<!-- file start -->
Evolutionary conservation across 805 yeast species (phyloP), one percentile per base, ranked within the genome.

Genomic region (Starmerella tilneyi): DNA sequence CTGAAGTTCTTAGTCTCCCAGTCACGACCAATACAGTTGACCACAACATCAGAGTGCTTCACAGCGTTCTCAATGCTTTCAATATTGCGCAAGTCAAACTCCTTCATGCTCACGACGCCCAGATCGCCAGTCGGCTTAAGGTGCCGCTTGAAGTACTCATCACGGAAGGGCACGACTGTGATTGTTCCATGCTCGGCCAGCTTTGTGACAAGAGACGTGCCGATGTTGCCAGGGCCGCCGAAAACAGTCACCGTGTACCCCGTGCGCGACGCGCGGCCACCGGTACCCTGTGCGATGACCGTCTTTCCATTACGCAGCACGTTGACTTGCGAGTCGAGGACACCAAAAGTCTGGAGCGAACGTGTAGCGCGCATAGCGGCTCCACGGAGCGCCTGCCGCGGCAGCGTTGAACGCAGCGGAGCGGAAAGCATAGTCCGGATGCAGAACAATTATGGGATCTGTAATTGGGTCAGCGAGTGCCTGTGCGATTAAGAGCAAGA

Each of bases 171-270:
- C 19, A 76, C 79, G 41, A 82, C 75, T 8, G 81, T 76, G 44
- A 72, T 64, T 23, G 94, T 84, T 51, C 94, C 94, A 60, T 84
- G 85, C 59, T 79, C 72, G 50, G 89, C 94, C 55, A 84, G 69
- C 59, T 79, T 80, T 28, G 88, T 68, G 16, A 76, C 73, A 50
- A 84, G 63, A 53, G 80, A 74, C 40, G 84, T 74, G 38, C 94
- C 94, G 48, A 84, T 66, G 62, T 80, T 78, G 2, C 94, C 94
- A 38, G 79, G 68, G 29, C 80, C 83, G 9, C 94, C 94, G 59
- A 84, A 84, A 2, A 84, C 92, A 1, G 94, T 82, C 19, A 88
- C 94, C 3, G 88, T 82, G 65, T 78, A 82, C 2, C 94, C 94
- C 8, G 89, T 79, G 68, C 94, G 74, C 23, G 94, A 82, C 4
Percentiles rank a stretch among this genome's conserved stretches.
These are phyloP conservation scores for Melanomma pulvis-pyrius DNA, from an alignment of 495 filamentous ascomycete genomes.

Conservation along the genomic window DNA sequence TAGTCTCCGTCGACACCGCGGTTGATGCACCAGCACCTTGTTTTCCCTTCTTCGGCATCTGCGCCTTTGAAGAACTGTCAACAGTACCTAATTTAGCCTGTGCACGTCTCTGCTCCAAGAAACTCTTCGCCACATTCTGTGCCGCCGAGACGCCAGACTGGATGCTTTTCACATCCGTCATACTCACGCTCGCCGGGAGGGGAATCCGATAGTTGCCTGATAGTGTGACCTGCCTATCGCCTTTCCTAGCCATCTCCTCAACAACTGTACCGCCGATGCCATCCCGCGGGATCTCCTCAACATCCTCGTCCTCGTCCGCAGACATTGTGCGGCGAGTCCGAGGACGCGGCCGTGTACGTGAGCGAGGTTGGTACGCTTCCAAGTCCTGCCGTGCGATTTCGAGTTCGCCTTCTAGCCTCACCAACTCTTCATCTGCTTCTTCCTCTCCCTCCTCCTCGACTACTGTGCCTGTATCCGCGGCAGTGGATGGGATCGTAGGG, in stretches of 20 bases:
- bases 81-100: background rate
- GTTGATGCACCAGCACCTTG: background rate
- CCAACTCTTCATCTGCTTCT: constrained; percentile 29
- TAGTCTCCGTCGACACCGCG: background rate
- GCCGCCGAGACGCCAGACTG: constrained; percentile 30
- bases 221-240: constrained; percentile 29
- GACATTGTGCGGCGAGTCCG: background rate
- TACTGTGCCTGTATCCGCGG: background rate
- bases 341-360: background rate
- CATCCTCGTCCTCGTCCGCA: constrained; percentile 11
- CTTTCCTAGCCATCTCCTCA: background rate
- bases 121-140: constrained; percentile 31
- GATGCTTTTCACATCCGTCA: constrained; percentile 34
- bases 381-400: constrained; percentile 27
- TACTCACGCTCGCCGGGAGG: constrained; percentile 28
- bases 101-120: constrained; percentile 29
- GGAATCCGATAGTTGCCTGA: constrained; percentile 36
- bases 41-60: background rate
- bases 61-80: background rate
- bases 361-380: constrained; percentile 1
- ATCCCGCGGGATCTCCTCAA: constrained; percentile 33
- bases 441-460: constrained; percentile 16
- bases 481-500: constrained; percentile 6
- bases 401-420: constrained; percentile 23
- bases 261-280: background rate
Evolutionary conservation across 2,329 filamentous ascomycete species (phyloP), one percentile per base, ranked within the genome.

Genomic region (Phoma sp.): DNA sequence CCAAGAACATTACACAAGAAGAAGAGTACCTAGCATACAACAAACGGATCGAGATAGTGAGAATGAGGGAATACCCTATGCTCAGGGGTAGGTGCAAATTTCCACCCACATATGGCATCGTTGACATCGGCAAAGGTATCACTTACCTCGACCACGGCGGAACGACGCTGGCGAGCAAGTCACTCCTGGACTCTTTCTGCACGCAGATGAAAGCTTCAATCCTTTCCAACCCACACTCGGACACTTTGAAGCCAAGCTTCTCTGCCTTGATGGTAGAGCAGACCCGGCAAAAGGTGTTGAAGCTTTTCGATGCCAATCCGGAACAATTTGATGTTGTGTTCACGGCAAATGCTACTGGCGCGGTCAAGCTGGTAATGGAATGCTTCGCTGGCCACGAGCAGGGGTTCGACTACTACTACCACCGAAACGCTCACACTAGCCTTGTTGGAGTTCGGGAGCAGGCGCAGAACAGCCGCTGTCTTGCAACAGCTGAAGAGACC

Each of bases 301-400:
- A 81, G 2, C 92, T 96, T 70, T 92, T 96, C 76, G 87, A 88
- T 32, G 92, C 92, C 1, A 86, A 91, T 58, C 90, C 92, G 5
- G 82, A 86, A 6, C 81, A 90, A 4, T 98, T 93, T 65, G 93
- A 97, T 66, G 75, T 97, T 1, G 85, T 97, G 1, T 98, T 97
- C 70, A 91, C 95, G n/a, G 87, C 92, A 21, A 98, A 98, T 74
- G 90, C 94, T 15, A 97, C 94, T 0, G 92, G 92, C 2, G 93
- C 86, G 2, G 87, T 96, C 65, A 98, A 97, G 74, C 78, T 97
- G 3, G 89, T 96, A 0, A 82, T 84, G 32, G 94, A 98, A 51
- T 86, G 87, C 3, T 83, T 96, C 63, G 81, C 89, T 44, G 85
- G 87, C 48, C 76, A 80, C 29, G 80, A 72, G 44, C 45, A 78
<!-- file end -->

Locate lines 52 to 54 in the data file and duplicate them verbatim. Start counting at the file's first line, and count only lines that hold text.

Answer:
- G 3, G 89, T 96, A 0, A 82, T 84, G 32, G 94, A 98, A 51
- T 86, G 87, C 3, T 83, T 96, C 63, G 81, C 89, T 44, G 85
- G 87, C 48, C 76, A 80, C 29, G 80, A 72, G 44, C 45, A 78